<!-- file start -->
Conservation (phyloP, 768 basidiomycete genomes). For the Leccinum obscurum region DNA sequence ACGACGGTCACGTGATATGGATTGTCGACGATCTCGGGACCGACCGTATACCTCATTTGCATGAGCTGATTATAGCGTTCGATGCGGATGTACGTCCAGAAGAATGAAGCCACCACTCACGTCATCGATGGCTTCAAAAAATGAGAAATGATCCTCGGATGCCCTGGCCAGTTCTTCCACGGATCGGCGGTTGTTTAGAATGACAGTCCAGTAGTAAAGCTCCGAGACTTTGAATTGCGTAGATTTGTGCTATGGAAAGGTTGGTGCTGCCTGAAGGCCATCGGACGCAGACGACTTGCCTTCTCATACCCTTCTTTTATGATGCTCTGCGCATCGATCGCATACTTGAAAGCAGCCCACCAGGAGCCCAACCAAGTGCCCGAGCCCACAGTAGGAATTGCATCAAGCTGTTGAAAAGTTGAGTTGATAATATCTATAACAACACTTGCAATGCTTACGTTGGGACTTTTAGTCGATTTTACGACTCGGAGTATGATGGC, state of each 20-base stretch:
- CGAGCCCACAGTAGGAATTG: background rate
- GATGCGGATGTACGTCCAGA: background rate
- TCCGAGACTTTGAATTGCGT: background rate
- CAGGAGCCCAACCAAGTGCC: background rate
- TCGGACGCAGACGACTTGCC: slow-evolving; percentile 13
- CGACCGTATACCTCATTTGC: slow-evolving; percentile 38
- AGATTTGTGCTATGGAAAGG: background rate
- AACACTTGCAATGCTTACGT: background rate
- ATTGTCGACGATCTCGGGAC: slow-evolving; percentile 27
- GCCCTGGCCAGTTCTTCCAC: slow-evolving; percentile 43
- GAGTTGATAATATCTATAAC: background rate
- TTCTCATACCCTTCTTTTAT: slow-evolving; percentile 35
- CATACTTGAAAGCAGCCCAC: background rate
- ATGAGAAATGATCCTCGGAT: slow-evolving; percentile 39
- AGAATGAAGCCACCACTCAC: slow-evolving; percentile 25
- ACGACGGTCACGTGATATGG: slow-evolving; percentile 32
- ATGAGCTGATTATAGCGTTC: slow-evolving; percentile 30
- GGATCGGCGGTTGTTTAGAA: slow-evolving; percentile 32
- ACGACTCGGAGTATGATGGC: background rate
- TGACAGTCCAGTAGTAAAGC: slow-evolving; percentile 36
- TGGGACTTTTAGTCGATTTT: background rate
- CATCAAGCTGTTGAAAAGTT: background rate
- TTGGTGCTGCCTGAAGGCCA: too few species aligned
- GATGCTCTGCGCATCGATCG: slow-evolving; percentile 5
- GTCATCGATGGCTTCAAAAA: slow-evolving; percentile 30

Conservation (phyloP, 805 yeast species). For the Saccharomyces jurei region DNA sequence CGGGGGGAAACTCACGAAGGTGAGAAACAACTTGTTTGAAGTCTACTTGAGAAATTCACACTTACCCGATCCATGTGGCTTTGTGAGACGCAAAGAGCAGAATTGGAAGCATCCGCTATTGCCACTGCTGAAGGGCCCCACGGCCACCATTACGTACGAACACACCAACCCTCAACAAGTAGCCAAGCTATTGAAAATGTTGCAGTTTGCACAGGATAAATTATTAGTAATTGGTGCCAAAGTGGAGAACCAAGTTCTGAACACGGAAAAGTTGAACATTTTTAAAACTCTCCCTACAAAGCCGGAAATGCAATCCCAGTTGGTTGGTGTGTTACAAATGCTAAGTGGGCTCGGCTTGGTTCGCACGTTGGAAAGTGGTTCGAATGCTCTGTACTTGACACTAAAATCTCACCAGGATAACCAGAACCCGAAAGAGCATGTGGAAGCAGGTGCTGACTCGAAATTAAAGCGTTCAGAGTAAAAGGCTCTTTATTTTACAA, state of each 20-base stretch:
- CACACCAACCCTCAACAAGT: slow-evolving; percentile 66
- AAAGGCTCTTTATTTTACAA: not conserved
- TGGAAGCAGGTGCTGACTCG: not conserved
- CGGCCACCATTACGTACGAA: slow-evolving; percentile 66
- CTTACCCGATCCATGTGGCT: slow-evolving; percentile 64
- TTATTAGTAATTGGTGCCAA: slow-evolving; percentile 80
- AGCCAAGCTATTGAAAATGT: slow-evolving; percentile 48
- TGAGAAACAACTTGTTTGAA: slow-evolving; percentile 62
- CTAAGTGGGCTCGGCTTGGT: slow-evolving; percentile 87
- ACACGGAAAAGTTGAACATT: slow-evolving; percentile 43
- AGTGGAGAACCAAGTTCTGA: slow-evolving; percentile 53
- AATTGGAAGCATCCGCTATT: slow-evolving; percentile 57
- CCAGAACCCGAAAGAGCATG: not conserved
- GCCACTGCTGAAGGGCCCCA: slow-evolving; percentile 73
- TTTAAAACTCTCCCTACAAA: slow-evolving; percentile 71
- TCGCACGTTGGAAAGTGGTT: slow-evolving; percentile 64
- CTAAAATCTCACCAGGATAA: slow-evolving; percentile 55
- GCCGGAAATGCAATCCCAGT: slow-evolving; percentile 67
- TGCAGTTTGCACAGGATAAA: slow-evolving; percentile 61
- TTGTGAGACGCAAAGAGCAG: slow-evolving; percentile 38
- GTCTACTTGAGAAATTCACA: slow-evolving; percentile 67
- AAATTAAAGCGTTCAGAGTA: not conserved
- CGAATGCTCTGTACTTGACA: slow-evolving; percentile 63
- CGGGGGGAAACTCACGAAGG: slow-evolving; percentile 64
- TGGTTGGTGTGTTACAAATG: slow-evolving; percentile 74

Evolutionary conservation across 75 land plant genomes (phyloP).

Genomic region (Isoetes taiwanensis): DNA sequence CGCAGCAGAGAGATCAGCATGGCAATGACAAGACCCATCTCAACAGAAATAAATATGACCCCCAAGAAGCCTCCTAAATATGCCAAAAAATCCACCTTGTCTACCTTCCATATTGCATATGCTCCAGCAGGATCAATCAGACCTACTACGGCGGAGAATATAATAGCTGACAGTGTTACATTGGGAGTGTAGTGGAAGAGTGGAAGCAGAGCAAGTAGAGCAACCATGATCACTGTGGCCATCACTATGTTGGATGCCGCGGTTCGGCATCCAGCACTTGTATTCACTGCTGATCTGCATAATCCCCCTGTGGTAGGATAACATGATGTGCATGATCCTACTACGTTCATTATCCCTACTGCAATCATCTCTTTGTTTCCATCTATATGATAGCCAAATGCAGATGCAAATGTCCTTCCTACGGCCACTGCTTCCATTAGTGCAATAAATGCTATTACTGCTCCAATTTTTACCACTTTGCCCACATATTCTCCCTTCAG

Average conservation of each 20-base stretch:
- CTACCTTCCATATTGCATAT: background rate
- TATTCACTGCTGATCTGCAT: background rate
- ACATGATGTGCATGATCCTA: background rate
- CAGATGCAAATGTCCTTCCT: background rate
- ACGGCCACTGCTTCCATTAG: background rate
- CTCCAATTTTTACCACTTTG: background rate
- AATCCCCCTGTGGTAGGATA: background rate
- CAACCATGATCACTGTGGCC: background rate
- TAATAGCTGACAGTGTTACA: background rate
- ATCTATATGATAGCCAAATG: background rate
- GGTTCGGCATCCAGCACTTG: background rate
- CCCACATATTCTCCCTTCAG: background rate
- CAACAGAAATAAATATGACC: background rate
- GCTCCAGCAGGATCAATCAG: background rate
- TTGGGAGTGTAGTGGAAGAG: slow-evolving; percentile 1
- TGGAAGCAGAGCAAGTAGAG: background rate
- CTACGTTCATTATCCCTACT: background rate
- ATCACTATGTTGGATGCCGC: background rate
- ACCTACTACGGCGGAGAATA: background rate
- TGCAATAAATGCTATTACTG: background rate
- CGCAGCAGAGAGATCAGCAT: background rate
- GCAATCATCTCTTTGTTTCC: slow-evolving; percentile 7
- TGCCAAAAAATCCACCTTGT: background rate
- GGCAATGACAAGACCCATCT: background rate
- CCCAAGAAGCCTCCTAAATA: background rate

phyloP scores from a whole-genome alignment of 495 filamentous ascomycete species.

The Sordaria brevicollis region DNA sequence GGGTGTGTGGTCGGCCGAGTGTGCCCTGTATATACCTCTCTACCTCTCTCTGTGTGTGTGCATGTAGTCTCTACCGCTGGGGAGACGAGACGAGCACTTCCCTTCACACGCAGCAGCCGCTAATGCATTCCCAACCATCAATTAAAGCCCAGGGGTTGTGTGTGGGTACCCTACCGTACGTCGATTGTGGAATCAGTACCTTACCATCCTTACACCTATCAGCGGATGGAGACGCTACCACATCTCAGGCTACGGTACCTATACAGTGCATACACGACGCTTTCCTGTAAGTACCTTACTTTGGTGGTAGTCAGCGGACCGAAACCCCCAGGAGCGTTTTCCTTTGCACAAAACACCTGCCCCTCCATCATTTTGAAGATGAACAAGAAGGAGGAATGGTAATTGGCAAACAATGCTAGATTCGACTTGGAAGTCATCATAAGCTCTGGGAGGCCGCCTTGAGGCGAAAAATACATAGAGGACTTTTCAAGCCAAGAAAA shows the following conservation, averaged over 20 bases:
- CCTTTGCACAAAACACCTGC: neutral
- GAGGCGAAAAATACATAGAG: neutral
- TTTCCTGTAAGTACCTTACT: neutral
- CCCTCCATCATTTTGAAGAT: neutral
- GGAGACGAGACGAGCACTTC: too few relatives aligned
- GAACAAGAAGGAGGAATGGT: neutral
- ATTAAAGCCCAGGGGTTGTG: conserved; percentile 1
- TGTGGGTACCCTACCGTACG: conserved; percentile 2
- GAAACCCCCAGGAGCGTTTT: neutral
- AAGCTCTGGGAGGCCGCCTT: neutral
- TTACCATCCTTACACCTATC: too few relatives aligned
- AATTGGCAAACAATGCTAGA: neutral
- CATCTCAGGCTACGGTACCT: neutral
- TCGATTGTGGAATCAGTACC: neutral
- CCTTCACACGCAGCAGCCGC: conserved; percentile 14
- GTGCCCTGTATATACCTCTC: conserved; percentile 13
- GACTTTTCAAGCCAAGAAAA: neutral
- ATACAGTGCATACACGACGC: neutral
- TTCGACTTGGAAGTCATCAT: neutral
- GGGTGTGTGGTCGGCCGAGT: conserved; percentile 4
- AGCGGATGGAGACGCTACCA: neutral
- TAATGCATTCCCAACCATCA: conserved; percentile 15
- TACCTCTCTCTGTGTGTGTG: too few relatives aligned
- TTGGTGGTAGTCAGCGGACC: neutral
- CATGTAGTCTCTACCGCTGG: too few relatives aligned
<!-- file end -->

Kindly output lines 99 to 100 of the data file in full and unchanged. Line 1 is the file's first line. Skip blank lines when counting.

- GACTTTTCAAGCCAAGAAAA: neutral
- ATACAGTGCATACACGACGC: neutral